Hey! Jessie Groth here from Guckenheimer, part of the ISS family of services. Welcome to the latest edition of “Health Hacks.” But before we get started, I might have myself a little snack. Oh, wait, it’s sell by date was yesterday. Do I need to throw this out?
“Use by,” “Sell by,” “Best if used by” – if you do the shopping in your household, there’s a good chance you pay attention to expiration dates when you decide which items end up in your grocery cart, and, once purchased, when you throw them out. But, if you’re relying on these dates to determine whether food is safe to eat, you may be surprised that they actually offer no insight into food safety! Is your mind blown? You’re not alone – one study found that more than half of all Americans think the “use by” date is an indicator of micro-biological safety.
So what do those dates really mean? They are suggestions by the manufacturer for when the food is at its freshest. Specifically, “BEST if Used By” is a subjective guess of when the manufacturer thinks the product should be consumed for peak flavor. The “Use by” date applies to when that “peak flavor” will end. As the “use by” date passes, the quality of the product will start to deteriorate – but that doesn’t mean you have to pull them from your shelves. It just means that beyond that date, the manufacturer can no longer guarantee the standard of their brand’s quality.
The USDA estimated 133 billion pounds of food is wasted in the US each year – nearly a third of the available food supply worth an estimated $161 billion. With food reaching landfills more than any other single material in the US, reducing food waste would also have an enormous environmental impact. So now that we know there’s a cushion of safety built into expiration dates, here are some foods you can bend the rules on.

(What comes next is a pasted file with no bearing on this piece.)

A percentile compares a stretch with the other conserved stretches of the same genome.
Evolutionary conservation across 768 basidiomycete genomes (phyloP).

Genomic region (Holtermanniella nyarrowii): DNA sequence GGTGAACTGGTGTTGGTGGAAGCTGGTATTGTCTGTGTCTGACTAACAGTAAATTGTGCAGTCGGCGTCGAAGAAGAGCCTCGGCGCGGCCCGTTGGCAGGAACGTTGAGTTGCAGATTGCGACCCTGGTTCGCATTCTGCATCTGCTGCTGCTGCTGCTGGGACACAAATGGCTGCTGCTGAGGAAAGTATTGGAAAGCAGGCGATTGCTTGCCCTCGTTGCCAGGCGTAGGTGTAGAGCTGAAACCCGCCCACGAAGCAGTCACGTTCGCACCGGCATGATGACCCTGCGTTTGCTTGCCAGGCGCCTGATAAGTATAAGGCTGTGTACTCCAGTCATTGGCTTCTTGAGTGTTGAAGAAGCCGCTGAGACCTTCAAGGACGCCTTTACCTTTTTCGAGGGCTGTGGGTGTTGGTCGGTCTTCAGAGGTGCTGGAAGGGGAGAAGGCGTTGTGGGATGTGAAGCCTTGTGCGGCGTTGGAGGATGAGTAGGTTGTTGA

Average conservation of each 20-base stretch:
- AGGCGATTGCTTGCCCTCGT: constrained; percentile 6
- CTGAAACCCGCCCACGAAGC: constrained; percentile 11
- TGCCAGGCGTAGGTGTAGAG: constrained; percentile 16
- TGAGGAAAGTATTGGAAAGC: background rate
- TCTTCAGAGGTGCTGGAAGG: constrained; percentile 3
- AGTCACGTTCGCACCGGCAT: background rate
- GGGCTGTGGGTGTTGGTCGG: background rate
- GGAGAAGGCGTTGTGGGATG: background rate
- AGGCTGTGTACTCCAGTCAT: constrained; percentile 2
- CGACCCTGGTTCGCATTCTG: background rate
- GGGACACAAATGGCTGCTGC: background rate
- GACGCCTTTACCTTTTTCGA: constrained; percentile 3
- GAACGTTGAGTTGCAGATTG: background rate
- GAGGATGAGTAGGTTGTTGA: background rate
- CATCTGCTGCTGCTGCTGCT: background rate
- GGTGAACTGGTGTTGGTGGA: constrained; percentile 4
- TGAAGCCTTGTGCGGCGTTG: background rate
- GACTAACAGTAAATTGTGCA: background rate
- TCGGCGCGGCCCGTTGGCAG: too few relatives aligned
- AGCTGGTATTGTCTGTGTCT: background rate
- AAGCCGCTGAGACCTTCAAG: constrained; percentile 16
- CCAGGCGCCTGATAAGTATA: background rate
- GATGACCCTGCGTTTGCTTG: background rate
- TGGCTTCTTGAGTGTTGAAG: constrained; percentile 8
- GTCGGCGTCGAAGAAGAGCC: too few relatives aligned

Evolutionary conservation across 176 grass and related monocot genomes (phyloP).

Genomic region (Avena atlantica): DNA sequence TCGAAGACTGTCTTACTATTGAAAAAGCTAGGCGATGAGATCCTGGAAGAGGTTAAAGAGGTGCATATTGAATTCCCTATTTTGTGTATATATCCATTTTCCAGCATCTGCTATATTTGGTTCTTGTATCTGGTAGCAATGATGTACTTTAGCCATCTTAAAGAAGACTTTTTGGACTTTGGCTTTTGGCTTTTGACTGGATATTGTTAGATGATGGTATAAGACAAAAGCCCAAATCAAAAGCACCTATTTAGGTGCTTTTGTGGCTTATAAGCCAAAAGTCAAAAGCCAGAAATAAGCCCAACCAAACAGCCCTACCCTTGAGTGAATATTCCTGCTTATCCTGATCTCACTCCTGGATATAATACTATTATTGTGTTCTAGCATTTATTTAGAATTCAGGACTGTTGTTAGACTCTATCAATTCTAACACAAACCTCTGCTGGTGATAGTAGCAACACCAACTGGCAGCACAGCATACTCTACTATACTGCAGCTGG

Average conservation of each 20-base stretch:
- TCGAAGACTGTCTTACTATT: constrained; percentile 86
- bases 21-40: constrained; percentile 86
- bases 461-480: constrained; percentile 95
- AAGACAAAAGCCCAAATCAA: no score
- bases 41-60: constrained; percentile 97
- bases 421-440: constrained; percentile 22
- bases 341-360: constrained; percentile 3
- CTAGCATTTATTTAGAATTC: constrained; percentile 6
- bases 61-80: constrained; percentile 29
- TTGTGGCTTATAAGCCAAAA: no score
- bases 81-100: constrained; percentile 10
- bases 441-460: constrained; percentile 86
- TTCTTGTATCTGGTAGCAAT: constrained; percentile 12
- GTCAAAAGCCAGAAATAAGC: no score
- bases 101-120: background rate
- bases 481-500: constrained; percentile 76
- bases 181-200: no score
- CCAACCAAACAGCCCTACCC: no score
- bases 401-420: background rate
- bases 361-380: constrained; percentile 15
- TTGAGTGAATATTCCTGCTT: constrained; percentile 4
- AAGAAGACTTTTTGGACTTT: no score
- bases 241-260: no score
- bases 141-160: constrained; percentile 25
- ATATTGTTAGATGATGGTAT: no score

Milk &Yogurt: Unopened pasteurized milk and yogurt that passes the “sniff” test is good for up to a week after its sell-by date. In fact, even when it becomes sour, the milk can be used for baked goods, pancakes, and homemade cottage cheese, like a substitute for buttermilk.
Eggs: Fresh eggs kept in the fridge will last for 3-4 weeks beyond the “best by” date without change in their nutrients. Older eggs are better for whipping into a meringue and are easier to peel when hard-boiled!
Cheese: If cheese is past the expiration date, again use the sniff test. If opened, it can be good for at least 2 more weeks – or if unopened, at least a month. Find a spot of mold? On a hard cheese like cheddar, remove the mold plus an inch around it. For soft cheese, throw it away.
What labels should you heed? Foods and beverages that are vulnerable to listeria contamination, including unpasteurized milk and cheese, hot dogs, processed meats and unwashed produce. Listeria, a foodborne illness that can be life threatening, can survive even at refrigeration temperatures, so it is best to take caution.
And of course, the most important thing to consider when evaluating whether you should use a food or toss it: where it’s been. The temperature danger zone for food is between 40 and 140 degrees Fahrenheit – if left at this temperature for more than 2 hours, a food will not be safe thereafter, no matter what its label says.
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